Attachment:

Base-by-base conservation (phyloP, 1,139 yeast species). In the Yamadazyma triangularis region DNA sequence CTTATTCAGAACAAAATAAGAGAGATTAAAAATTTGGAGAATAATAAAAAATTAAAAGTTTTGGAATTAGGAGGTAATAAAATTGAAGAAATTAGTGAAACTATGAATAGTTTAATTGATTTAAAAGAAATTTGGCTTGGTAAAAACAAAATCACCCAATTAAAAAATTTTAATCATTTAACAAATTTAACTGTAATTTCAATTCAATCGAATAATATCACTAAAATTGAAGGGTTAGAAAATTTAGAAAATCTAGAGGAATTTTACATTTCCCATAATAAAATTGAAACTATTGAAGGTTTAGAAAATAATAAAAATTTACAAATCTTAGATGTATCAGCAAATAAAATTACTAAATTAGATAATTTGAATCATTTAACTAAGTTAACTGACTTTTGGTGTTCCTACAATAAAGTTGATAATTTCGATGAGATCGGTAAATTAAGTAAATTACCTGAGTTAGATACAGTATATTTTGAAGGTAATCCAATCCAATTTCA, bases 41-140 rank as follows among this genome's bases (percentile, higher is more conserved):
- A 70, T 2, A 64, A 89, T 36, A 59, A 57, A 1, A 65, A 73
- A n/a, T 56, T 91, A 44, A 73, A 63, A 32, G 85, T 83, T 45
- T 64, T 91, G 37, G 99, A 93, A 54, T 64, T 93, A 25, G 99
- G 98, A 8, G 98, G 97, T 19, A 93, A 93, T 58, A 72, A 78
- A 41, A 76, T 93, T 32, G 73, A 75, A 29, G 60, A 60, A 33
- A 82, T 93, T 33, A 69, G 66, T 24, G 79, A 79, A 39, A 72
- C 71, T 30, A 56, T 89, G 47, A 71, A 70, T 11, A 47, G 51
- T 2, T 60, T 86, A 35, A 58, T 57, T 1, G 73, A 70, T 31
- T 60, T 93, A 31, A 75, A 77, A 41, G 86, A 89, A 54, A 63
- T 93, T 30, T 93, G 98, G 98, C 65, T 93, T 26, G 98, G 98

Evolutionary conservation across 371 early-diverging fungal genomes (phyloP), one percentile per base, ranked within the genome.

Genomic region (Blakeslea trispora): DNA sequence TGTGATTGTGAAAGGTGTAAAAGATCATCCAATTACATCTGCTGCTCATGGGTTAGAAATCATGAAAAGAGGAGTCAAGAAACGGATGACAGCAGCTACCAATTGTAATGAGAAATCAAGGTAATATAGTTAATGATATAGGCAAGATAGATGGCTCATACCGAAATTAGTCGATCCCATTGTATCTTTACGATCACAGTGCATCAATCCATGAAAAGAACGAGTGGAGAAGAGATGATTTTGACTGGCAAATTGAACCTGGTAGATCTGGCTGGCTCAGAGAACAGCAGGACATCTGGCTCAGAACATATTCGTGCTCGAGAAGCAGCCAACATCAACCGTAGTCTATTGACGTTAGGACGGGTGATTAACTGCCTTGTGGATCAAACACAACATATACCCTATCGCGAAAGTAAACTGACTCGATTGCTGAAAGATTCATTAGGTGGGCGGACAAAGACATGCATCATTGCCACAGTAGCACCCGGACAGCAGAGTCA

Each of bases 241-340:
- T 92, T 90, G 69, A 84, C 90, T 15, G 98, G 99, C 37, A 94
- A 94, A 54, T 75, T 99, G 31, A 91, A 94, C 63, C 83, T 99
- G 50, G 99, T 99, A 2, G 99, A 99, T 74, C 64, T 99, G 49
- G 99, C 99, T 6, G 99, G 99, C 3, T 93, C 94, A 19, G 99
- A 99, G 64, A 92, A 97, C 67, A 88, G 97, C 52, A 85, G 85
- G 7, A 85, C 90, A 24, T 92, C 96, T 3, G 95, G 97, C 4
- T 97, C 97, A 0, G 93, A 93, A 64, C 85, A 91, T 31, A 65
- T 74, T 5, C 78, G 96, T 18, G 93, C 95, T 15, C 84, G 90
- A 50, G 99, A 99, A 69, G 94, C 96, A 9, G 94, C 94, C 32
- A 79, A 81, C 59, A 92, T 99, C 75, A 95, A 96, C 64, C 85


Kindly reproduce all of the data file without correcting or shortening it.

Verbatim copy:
Base-by-base conservation (phyloP, 1,139 yeast species). In the Yamadazyma triangularis region DNA sequence CTTATTCAGAACAAAATAAGAGAGATTAAAAATTTGGAGAATAATAAAAAATTAAAAGTTTTGGAATTAGGAGGTAATAAAATTGAAGAAATTAGTGAAACTATGAATAGTTTAATTGATTTAAAAGAAATTTGGCTTGGTAAAAACAAAATCACCCAATTAAAAAATTTTAATCATTTAACAAATTTAACTGTAATTTCAATTCAATCGAATAATATCACTAAAATTGAAGGGTTAGAAAATTTAGAAAATCTAGAGGAATTTTACATTTCCCATAATAAAATTGAAACTATTGAAGGTTTAGAAAATAATAAAAATTTACAAATCTTAGATGTATCAGCAAATAAAATTACTAAATTAGATAATTTGAATCATTTAACTAAGTTAACTGACTTTTGGTGTTCCTACAATAAAGTTGATAATTTCGATGAGATCGGTAAATTAAGTAAATTACCTGAGTTAGATACAGTATATTTTGAAGGTAATCCAATCCAATTTCA, bases 41-140 rank as follows among this genome's bases (percentile, higher is more conserved):
- A 70, T 2, A 64, A 89, T 36, A 59, A 57, A 1, A 65, A 73
- A n/a, T 56, T 91, A 44, A 73, A 63, A 32, G 85, T 83, T 45
- T 64, T 91, G 37, G 99, A 93, A 54, T 64, T 93, A 25, G 99
- G 98, A 8, G 98, G 97, T 19, A 93, A 93, T 58, A 72, A 78
- A 41, A 76, T 93, T 32, G 73, A 75, A 29, G 60, A 60, A 33
- A 82, T 93, T 33, A 69, G 66, T 24, G 79, A 79, A 39, A 72
- C 71, T 30, A 56, T 89, G 47, A 71, A 70, T 11, A 47, G 51
- T 2, T 60, T 86, A 35, A 58, T 57, T 1, G 73, A 70, T 31
- T 60, T 93, A 31, A 75, A 77, A 41, G 86, A 89, A 54, A 63
- T 93, T 30, T 93, G 98, G 98, C 65, T 93, T 26, G 98, G 98

Evolutionary conservation across 371 early-diverging fungal genomes (phyloP), one percentile per base, ranked within the genome.

Genomic region (Blakeslea trispora): DNA sequence TGTGATTGTGAAAGGTGTAAAAGATCATCCAATTACATCTGCTGCTCATGGGTTAGAAATCATGAAAAGAGGAGTCAAGAAACGGATGACAGCAGCTACCAATTGTAATGAGAAATCAAGGTAATATAGTTAATGATATAGGCAAGATAGATGGCTCATACCGAAATTAGTCGATCCCATTGTATCTTTACGATCACAGTGCATCAATCCATGAAAAGAACGAGTGGAGAAGAGATGATTTTGACTGGCAAATTGAACCTGGTAGATCTGGCTGGCTCAGAGAACAGCAGGACATCTGGCTCAGAACATATTCGTGCTCGAGAAGCAGCCAACATCAACCGTAGTCTATTGACGTTAGGACGGGTGATTAACTGCCTTGTGGATCAAACACAACATATACCCTATCGCGAAAGTAAACTGACTCGATTGCTGAAAGATTCATTAGGTGGGCGGACAAAGACATGCATCATTGCCACAGTAGCACCCGGACAGCAGAGTCA

Each of bases 241-340:
- T 92, T 90, G 69, A 84, C 90, T 15, G 98, G 99, C 37, A 94
- A 94, A 54, T 75, T 99, G 31, A 91, A 94, C 63, C 83, T 99
- G 50, G 99, T 99, A 2, G 99, A 99, T 74, C 64, T 99, G 49
- G 99, C 99, T 6, G 99, G 99, C 3, T 93, C 94, A 19, G 99
- A 99, G 64, A 92, A 97, C 67, A 88, G 97, C 52, A 85, G 85
- G 7, A 85, C 90, A 24, T 92, C 96, T 3, G 95, G 97, C 4
- T 97, C 97, A 0, G 93, A 93, A 64, C 85, A 91, T 31, A 65
- T 74, T 5, C 78, G 96, T 18, G 93, C 95, T 15, C 84, G 90
- A 50, G 99, A 99, A 69, G 94, C 96, A 9, G 94, C 94, C 32
- A 79, A 81, C 59, A 92, T 99, C 75, A 95, A 96, C 64, C 85